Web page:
Where Do Secondary Market Annuities Come From?

Secondary market annuities, such as Assured Annuities, typically come from one of three sources. The first and most common source are annuities paid to an individual who settled a personal injury lawsuit or product liability claim. The second most common source are lottery payments that an individual won. The third source is investment annuities. For various reasons, a person who receives annuity payments may decide that they do not want or need them and so they sell their right to receive periodic payments in return for a discounted present value.

Why Do They Sell Them?

These payment rights are typically paid out over anywhere from 5 to 30 years. Many people who receive a structured settlement annuity or a lottery winning decide that the arrangement is right for them and never choose to sell. Sometimes, however, circumstances change and the fixed future payment schedule no longer is responsive to their needs.

In those cases, Assured Annuity can help by purchasing the individuals’ future payment rights in return for a discounted present lump sum.

Is It a Good Deal?

The people who sell their annuities oftentimes do so because, at some point, they need a lump sum of cash. They may be purchasing a house and want to save money on the mortgage by offering a very large down payment, they may be purchasing a new car or going back to school or paying off large medical bills. Others may simply want to cash out their annuity payment rights so as not to have to wait for their payments. In turn, these future payment rights are purchased by companies such as Assured Annuity and sold on the secondary market to interested buyers.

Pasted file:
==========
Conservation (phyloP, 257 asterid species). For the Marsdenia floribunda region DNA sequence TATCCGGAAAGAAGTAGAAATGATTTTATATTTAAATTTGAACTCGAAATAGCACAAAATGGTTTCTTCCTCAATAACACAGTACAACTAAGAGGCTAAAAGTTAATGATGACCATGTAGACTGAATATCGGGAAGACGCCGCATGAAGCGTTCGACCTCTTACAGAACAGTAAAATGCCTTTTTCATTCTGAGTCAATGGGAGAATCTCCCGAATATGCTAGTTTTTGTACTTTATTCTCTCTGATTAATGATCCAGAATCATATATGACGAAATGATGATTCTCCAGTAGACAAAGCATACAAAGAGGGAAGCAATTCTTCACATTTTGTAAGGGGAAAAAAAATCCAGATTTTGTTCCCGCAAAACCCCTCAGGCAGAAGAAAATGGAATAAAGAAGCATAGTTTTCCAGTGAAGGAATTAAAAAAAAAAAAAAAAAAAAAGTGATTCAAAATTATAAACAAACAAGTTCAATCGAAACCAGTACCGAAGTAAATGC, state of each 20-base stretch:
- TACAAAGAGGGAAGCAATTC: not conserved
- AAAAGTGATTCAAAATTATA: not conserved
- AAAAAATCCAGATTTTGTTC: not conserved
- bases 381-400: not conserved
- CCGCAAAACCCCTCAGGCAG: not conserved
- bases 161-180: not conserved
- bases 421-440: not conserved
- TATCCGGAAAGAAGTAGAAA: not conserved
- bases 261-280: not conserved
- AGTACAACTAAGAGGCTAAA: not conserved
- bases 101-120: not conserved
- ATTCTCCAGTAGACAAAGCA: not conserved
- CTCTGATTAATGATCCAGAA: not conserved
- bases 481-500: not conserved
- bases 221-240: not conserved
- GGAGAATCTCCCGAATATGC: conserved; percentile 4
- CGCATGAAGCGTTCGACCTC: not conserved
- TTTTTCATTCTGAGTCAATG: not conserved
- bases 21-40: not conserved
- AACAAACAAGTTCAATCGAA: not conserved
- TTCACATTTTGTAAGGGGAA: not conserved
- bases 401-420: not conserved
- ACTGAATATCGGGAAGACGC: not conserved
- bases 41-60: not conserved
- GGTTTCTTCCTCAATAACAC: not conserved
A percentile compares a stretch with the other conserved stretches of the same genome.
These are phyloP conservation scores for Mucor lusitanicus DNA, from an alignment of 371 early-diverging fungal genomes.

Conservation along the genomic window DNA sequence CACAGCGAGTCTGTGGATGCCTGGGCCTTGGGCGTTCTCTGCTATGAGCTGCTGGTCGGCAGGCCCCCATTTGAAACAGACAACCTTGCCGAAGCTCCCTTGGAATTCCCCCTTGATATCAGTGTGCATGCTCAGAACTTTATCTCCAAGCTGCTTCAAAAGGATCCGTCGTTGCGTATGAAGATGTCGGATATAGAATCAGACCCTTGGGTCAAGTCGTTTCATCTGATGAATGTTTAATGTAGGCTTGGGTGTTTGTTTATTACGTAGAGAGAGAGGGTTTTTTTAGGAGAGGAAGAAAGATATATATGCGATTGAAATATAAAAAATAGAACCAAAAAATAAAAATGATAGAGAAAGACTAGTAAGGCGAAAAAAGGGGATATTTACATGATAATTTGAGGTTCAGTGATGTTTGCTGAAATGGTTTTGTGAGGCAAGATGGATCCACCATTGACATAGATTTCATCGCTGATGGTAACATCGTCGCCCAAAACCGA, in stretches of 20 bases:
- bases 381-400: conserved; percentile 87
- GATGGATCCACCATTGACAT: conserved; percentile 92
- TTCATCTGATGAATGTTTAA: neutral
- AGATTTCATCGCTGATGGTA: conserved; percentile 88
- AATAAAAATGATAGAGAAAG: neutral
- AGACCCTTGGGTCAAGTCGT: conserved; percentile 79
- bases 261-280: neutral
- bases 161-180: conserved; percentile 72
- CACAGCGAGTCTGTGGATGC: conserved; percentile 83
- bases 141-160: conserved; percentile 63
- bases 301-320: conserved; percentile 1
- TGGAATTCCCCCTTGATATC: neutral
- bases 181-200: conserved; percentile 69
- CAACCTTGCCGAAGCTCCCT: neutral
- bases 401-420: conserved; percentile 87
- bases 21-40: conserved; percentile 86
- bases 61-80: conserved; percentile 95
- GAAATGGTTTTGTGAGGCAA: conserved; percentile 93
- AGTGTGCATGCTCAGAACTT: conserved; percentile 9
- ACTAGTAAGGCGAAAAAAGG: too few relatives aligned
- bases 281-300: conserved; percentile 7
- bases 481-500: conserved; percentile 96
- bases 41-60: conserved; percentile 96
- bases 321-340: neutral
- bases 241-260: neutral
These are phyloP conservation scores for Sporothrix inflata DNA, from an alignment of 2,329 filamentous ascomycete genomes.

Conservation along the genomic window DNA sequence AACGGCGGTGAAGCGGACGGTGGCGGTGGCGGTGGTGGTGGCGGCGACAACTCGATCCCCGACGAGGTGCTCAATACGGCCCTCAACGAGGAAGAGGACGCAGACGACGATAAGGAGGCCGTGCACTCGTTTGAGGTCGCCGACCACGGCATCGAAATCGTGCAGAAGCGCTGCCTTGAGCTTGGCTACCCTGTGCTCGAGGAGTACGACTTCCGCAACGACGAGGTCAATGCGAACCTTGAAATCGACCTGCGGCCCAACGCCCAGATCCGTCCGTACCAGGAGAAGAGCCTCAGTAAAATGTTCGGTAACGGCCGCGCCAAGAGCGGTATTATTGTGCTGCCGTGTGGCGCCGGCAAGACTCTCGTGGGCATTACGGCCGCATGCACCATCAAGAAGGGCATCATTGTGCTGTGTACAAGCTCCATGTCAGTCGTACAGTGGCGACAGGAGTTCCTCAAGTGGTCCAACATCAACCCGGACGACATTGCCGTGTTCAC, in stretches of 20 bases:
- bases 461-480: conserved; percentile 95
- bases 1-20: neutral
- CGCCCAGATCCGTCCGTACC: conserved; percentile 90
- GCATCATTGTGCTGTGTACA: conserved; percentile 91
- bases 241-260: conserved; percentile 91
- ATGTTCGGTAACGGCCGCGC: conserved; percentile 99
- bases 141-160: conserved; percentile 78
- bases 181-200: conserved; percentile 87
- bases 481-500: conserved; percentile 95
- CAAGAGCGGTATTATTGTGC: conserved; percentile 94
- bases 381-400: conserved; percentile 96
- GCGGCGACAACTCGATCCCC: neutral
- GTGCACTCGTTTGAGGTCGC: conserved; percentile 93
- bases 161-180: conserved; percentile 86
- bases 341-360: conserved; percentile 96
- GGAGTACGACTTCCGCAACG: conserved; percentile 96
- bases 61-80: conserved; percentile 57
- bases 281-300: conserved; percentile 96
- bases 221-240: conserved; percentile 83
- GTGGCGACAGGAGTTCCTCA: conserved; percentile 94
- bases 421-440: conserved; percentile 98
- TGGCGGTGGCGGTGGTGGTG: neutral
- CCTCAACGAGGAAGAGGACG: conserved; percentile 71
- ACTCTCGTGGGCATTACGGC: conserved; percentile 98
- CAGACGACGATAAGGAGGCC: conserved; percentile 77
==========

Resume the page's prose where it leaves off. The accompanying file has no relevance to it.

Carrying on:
What about the Buyer

The buyer in the second market annuity gets a fixed term of payments on the same schedule that would have been paid to the original annuitant in return for a discounted purchase price, at discount rates that are often superior than those offered by the annuity issuer directly. These payment rights are generally paid by one or more U.S. based life insurance company with Standard and Poor’s ratings generally between A and AAA.

Buyers are generally attracted to these products because of the fixed terms and payment schedules, the excellent yields and the reliability of the companies that originally issued the annuities. The sellers are generally attracted to the arrangement because they can get access to present?value of all of their money at once and do not have to worry about planning for the future based around money that trickles in over a long period.

Secondary market annuities are sometimes referred to as in force annuities. These products have to be transferred from the original annuitant to the buyer by a court, which Assured Annuity handles for the Buyer.

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